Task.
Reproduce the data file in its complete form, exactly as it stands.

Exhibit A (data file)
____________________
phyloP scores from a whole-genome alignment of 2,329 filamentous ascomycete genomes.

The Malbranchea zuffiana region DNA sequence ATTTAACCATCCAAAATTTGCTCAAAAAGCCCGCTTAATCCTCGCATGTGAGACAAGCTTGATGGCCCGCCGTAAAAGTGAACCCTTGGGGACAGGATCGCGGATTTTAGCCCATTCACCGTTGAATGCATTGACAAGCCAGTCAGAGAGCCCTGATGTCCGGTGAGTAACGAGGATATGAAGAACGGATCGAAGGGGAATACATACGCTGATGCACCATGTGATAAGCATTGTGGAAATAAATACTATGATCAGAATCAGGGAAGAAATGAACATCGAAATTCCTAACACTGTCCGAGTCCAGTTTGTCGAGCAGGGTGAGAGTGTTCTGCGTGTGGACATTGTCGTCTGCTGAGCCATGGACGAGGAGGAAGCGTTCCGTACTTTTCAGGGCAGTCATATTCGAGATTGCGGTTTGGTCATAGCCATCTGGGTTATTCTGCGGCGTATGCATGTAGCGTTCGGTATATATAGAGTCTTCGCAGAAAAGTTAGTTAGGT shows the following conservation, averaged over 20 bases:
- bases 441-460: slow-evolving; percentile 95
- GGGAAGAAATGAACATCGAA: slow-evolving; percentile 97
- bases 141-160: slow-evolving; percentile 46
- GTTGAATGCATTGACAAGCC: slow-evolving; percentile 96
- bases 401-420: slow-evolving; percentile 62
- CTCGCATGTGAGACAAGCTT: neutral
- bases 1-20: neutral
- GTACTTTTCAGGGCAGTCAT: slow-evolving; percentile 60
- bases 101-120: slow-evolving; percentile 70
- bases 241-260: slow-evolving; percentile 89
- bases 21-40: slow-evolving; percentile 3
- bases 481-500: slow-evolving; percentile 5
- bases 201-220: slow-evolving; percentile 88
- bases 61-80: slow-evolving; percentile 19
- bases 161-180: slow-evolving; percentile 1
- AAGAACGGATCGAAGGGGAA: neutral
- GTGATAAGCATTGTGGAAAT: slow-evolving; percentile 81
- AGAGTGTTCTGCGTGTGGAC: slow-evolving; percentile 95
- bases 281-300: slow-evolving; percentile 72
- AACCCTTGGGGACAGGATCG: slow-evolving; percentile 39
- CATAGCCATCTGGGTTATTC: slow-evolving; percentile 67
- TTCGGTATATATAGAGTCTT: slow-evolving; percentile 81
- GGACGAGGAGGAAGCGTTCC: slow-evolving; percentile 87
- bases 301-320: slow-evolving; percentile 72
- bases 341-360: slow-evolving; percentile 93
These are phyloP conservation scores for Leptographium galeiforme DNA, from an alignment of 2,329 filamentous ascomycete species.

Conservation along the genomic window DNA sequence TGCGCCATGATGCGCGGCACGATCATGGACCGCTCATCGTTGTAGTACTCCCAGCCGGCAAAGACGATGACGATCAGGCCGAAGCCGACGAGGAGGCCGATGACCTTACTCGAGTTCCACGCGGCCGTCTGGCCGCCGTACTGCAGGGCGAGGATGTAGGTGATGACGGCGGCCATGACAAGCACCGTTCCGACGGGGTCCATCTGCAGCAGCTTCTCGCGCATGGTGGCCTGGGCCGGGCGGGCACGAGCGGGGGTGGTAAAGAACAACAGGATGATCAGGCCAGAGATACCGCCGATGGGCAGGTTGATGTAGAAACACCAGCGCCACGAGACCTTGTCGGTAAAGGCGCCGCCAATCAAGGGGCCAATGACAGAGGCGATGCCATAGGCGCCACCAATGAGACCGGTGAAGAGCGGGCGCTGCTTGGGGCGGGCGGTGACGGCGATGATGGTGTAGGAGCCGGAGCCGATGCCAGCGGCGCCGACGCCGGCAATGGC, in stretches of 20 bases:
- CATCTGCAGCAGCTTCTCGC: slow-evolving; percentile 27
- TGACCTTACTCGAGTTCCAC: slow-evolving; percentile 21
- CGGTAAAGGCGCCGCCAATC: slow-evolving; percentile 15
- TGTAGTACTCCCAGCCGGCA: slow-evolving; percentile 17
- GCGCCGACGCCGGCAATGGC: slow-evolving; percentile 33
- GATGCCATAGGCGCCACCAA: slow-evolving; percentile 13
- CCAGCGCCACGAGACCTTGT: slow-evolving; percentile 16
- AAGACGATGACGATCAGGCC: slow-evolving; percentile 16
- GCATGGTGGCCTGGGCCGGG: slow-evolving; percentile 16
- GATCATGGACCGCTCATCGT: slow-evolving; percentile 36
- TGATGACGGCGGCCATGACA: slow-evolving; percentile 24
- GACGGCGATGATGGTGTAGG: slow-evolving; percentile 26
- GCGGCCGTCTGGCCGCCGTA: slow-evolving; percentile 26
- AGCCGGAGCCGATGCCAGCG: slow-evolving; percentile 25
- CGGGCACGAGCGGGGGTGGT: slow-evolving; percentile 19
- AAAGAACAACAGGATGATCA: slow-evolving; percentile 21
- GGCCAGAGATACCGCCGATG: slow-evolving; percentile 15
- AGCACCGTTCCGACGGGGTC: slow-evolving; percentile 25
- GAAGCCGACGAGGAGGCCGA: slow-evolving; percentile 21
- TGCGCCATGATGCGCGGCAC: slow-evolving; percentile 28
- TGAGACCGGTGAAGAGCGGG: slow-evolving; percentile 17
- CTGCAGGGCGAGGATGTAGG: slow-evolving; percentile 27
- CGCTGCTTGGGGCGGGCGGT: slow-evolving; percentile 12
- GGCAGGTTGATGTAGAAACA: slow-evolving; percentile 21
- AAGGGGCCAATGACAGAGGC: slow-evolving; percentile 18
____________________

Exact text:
phyloP scores from a whole-genome alignment of 2,329 filamentous ascomycete genomes.

The Malbranchea zuffiana region DNA sequence ATTTAACCATCCAAAATTTGCTCAAAAAGCCCGCTTAATCCTCGCATGTGAGACAAGCTTGATGGCCCGCCGTAAAAGTGAACCCTTGGGGACAGGATCGCGGATTTTAGCCCATTCACCGTTGAATGCATTGACAAGCCAGTCAGAGAGCCCTGATGTCCGGTGAGTAACGAGGATATGAAGAACGGATCGAAGGGGAATACATACGCTGATGCACCATGTGATAAGCATTGTGGAAATAAATACTATGATCAGAATCAGGGAAGAAATGAACATCGAAATTCCTAACACTGTCCGAGTCCAGTTTGTCGAGCAGGGTGAGAGTGTTCTGCGTGTGGACATTGTCGTCTGCTGAGCCATGGACGAGGAGGAAGCGTTCCGTACTTTTCAGGGCAGTCATATTCGAGATTGCGGTTTGGTCATAGCCATCTGGGTTATTCTGCGGCGTATGCATGTAGCGTTCGGTATATATAGAGTCTTCGCAGAAAAGTTAGTTAGGT shows the following conservation, averaged over 20 bases:
- bases 441-460: slow-evolving; percentile 95
- GGGAAGAAATGAACATCGAA: slow-evolving; percentile 97
- bases 141-160: slow-evolving; percentile 46
- GTTGAATGCATTGACAAGCC: slow-evolving; percentile 96
- bases 401-420: slow-evolving; percentile 62
- CTCGCATGTGAGACAAGCTT: neutral
- bases 1-20: neutral
- GTACTTTTCAGGGCAGTCAT: slow-evolving; percentile 60
- bases 101-120: slow-evolving; percentile 70
- bases 241-260: slow-evolving; percentile 89
- bases 21-40: slow-evolving; percentile 3
- bases 481-500: slow-evolving; percentile 5
- bases 201-220: slow-evolving; percentile 88
- bases 61-80: slow-evolving; percentile 19
- bases 161-180: slow-evolving; percentile 1
- AAGAACGGATCGAAGGGGAA: neutral
- GTGATAAGCATTGTGGAAAT: slow-evolving; percentile 81
- AGAGTGTTCTGCGTGTGGAC: slow-evolving; percentile 95
- bases 281-300: slow-evolving; percentile 72
- AACCCTTGGGGACAGGATCG: slow-evolving; percentile 39
- CATAGCCATCTGGGTTATTC: slow-evolving; percentile 67
- TTCGGTATATATAGAGTCTT: slow-evolving; percentile 81
- GGACGAGGAGGAAGCGTTCC: slow-evolving; percentile 87
- bases 301-320: slow-evolving; percentile 72
- bases 341-360: slow-evolving; percentile 93
These are phyloP conservation scores for Leptographium galeiforme DNA, from an alignment of 2,329 filamentous ascomycete species.

Conservation along the genomic window DNA sequence TGCGCCATGATGCGCGGCACGATCATGGACCGCTCATCGTTGTAGTACTCCCAGCCGGCAAAGACGATGACGATCAGGCCGAAGCCGACGAGGAGGCCGATGACCTTACTCGAGTTCCACGCGGCCGTCTGGCCGCCGTACTGCAGGGCGAGGATGTAGGTGATGACGGCGGCCATGACAAGCACCGTTCCGACGGGGTCCATCTGCAGCAGCTTCTCGCGCATGGTGGCCTGGGCCGGGCGGGCACGAGCGGGGGTGGTAAAGAACAACAGGATGATCAGGCCAGAGATACCGCCGATGGGCAGGTTGATGTAGAAACACCAGCGCCACGAGACCTTGTCGGTAAAGGCGCCGCCAATCAAGGGGCCAATGACAGAGGCGATGCCATAGGCGCCACCAATGAGACCGGTGAAGAGCGGGCGCTGCTTGGGGCGGGCGGTGACGGCGATGATGGTGTAGGAGCCGGAGCCGATGCCAGCGGCGCCGACGCCGGCAATGGC, in stretches of 20 bases:
- CATCTGCAGCAGCTTCTCGC: slow-evolving; percentile 27
- TGACCTTACTCGAGTTCCAC: slow-evolving; percentile 21
- CGGTAAAGGCGCCGCCAATC: slow-evolving; percentile 15
- TGTAGTACTCCCAGCCGGCA: slow-evolving; percentile 17
- GCGCCGACGCCGGCAATGGC: slow-evolving; percentile 33
- GATGCCATAGGCGCCACCAA: slow-evolving; percentile 13
- CCAGCGCCACGAGACCTTGT: slow-evolving; percentile 16
- AAGACGATGACGATCAGGCC: slow-evolving; percentile 16
- GCATGGTGGCCTGGGCCGGG: slow-evolving; percentile 16
- GATCATGGACCGCTCATCGT: slow-evolving; percentile 36
- TGATGACGGCGGCCATGACA: slow-evolving; percentile 24
- GACGGCGATGATGGTGTAGG: slow-evolving; percentile 26
- GCGGCCGTCTGGCCGCCGTA: slow-evolving; percentile 26
- AGCCGGAGCCGATGCCAGCG: slow-evolving; percentile 25
- CGGGCACGAGCGGGGGTGGT: slow-evolving; percentile 19
- AAAGAACAACAGGATGATCA: slow-evolving; percentile 21
- GGCCAGAGATACCGCCGATG: slow-evolving; percentile 15
- AGCACCGTTCCGACGGGGTC: slow-evolving; percentile 25
- GAAGCCGACGAGGAGGCCGA: slow-evolving; percentile 21
- TGCGCCATGATGCGCGGCAC: slow-evolving; percentile 28
- TGAGACCGGTGAAGAGCGGG: slow-evolving; percentile 17
- CTGCAGGGCGAGGATGTAGG: slow-evolving; percentile 27
- CGCTGCTTGGGGCGGGCGGT: slow-evolving; percentile 12
- GGCAGGTTGATGTAGAAACA: slow-evolving; percentile 21
- AAGGGGCCAATGACAGAGGC: slow-evolving; percentile 18